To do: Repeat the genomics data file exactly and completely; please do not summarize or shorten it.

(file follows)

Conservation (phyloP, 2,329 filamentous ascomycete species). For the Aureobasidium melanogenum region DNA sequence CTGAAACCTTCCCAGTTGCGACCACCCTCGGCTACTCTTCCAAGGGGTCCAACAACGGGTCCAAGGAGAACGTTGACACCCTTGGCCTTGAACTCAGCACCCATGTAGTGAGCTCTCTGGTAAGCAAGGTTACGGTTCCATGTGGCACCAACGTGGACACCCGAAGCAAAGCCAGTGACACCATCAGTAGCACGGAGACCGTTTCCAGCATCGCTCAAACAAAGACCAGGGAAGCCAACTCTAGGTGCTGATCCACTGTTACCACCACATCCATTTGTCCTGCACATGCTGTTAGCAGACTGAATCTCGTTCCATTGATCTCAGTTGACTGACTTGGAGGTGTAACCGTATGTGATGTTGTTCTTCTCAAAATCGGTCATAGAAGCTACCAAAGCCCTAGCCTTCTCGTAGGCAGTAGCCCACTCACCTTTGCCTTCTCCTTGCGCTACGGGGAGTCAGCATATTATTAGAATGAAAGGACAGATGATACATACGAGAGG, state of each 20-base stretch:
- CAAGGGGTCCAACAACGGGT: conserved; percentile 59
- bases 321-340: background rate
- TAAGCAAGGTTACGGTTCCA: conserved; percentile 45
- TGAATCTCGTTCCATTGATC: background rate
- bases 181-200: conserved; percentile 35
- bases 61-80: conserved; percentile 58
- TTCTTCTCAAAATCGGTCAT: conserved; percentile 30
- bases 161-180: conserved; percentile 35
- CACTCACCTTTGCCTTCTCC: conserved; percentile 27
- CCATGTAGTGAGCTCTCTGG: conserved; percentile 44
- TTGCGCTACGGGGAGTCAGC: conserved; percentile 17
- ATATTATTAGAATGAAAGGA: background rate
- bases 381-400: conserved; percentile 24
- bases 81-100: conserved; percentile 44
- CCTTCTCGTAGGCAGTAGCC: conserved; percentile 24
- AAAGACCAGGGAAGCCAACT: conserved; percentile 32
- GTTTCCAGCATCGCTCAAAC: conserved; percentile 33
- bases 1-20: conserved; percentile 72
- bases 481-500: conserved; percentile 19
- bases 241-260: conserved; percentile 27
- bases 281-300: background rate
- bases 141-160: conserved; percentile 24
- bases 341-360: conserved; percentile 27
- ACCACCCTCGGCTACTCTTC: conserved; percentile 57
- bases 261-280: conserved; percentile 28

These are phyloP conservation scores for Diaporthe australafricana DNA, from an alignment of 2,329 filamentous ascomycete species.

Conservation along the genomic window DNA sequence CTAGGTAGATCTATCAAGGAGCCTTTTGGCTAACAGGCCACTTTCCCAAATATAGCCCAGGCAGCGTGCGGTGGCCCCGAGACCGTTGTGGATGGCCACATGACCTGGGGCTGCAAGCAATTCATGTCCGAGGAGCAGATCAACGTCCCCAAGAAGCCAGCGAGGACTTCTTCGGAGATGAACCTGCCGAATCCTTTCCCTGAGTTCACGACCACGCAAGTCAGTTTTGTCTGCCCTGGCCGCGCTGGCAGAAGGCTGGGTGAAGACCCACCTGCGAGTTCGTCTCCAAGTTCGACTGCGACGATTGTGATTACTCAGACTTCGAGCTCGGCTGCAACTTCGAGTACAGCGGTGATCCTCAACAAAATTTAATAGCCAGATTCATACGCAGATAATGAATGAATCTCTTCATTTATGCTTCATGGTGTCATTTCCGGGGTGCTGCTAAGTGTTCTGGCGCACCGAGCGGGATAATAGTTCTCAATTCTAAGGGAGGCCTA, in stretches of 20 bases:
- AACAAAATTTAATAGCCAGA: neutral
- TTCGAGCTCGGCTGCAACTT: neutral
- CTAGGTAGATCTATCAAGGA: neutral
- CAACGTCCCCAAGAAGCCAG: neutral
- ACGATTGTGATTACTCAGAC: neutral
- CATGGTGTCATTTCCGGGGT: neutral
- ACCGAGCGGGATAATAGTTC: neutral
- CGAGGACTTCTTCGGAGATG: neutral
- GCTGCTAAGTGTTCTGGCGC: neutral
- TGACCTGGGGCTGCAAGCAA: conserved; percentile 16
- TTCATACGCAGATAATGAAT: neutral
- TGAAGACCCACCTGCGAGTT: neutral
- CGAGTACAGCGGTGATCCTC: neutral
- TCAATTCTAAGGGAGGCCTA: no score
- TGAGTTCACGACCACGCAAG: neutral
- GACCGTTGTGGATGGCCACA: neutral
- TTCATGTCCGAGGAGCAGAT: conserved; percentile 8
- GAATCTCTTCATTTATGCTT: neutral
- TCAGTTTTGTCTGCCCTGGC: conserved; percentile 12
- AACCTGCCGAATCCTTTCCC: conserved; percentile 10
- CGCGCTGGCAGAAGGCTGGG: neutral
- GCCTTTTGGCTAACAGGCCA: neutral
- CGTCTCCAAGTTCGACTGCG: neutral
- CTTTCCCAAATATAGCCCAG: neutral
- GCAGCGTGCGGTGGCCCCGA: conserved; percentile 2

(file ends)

Conservation (phyloP, 2,329 filamentous ascomycete species). For the Aureobasidium melanogenum region DNA sequence CTGAAACCTTCCCAGTTGCGACCACCCTCGGCTACTCTTCCAAGGGGTCCAACAACGGGTCCAAGGAGAACGTTGACACCCTTGGCCTTGAACTCAGCACCCATGTAGTGAGCTCTCTGGTAAGCAAGGTTACGGTTCCATGTGGCACCAACGTGGACACCCGAAGCAAAGCCAGTGACACCATCAGTAGCACGGAGACCGTTTCCAGCATCGCTCAAACAAAGACCAGGGAAGCCAACTCTAGGTGCTGATCCACTGTTACCACCACATCCATTTGTCCTGCACATGCTGTTAGCAGACTGAATCTCGTTCCATTGATCTCAGTTGACTGACTTGGAGGTGTAACCGTATGTGATGTTGTTCTTCTCAAAATCGGTCATAGAAGCTACCAAAGCCCTAGCCTTCTCGTAGGCAGTAGCCCACTCACCTTTGCCTTCTCCTTGCGCTACGGGGAGTCAGCATATTATTAGAATGAAAGGACAGATGATACATACGAGAGG, state of each 20-base stretch:
- CAAGGGGTCCAACAACGGGT: conserved; percentile 59
- bases 321-340: background rate
- TAAGCAAGGTTACGGTTCCA: conserved; percentile 45
- TGAATCTCGTTCCATTGATC: background rate
- bases 181-200: conserved; percentile 35
- bases 61-80: conserved; percentile 58
- TTCTTCTCAAAATCGGTCAT: conserved; percentile 30
- bases 161-180: conserved; percentile 35
- CACTCACCTTTGCCTTCTCC: conserved; percentile 27
- CCATGTAGTGAGCTCTCTGG: conserved; percentile 44
- TTGCGCTACGGGGAGTCAGC: conserved; percentile 17
- ATATTATTAGAATGAAAGGA: background rate
- bases 381-400: conserved; percentile 24
- bases 81-100: conserved; percentile 44
- CCTTCTCGTAGGCAGTAGCC: conserved; percentile 24
- AAAGACCAGGGAAGCCAACT: conserved; percentile 32
- GTTTCCAGCATCGCTCAAAC: conserved; percentile 33
- bases 1-20: conserved; percentile 72
- bases 481-500: conserved; percentile 19
- bases 241-260: conserved; percentile 27
- bases 281-300: background rate
- bases 141-160: conserved; percentile 24
- bases 341-360: conserved; percentile 27
- ACCACCCTCGGCTACTCTTC: conserved; percentile 57
- bases 261-280: conserved; percentile 28

These are phyloP conservation scores for Diaporthe australafricana DNA, from an alignment of 2,329 filamentous ascomycete species.

Conservation along the genomic window DNA sequence CTAGGTAGATCTATCAAGGAGCCTTTTGGCTAACAGGCCACTTTCCCAAATATAGCCCAGGCAGCGTGCGGTGGCCCCGAGACCGTTGTGGATGGCCACATGACCTGGGGCTGCAAGCAATTCATGTCCGAGGAGCAGATCAACGTCCCCAAGAAGCCAGCGAGGACTTCTTCGGAGATGAACCTGCCGAATCCTTTCCCTGAGTTCACGACCACGCAAGTCAGTTTTGTCTGCCCTGGCCGCGCTGGCAGAAGGCTGGGTGAAGACCCACCTGCGAGTTCGTCTCCAAGTTCGACTGCGACGATTGTGATTACTCAGACTTCGAGCTCGGCTGCAACTTCGAGTACAGCGGTGATCCTCAACAAAATTTAATAGCCAGATTCATACGCAGATAATGAATGAATCTCTTCATTTATGCTTCATGGTGTCATTTCCGGGGTGCTGCTAAGTGTTCTGGCGCACCGAGCGGGATAATAGTTCTCAATTCTAAGGGAGGCCTA, in stretches of 20 bases:
- AACAAAATTTAATAGCCAGA: neutral
- TTCGAGCTCGGCTGCAACTT: neutral
- CTAGGTAGATCTATCAAGGA: neutral
- CAACGTCCCCAAGAAGCCAG: neutral
- ACGATTGTGATTACTCAGAC: neutral
- CATGGTGTCATTTCCGGGGT: neutral
- ACCGAGCGGGATAATAGTTC: neutral
- CGAGGACTTCTTCGGAGATG: neutral
- GCTGCTAAGTGTTCTGGCGC: neutral
- TGACCTGGGGCTGCAAGCAA: conserved; percentile 16
- TTCATACGCAGATAATGAAT: neutral
- TGAAGACCCACCTGCGAGTT: neutral
- CGAGTACAGCGGTGATCCTC: neutral
- TCAATTCTAAGGGAGGCCTA: no score
- TGAGTTCACGACCACGCAAG: neutral
- GACCGTTGTGGATGGCCACA: neutral
- TTCATGTCCGAGGAGCAGAT: conserved; percentile 8
- GAATCTCTTCATTTATGCTT: neutral
- TCAGTTTTGTCTGCCCTGGC: conserved; percentile 12
- AACCTGCCGAATCCTTTCCC: conserved; percentile 10
- CGCGCTGGCAGAAGGCTGGG: neutral
- GCCTTTTGGCTAACAGGCCA: neutral
- CGTCTCCAAGTTCGACTGCG: neutral
- CTTTCCCAAATATAGCCCAG: neutral
- GCAGCGTGCGGTGGCCCCGA: conserved; percentile 2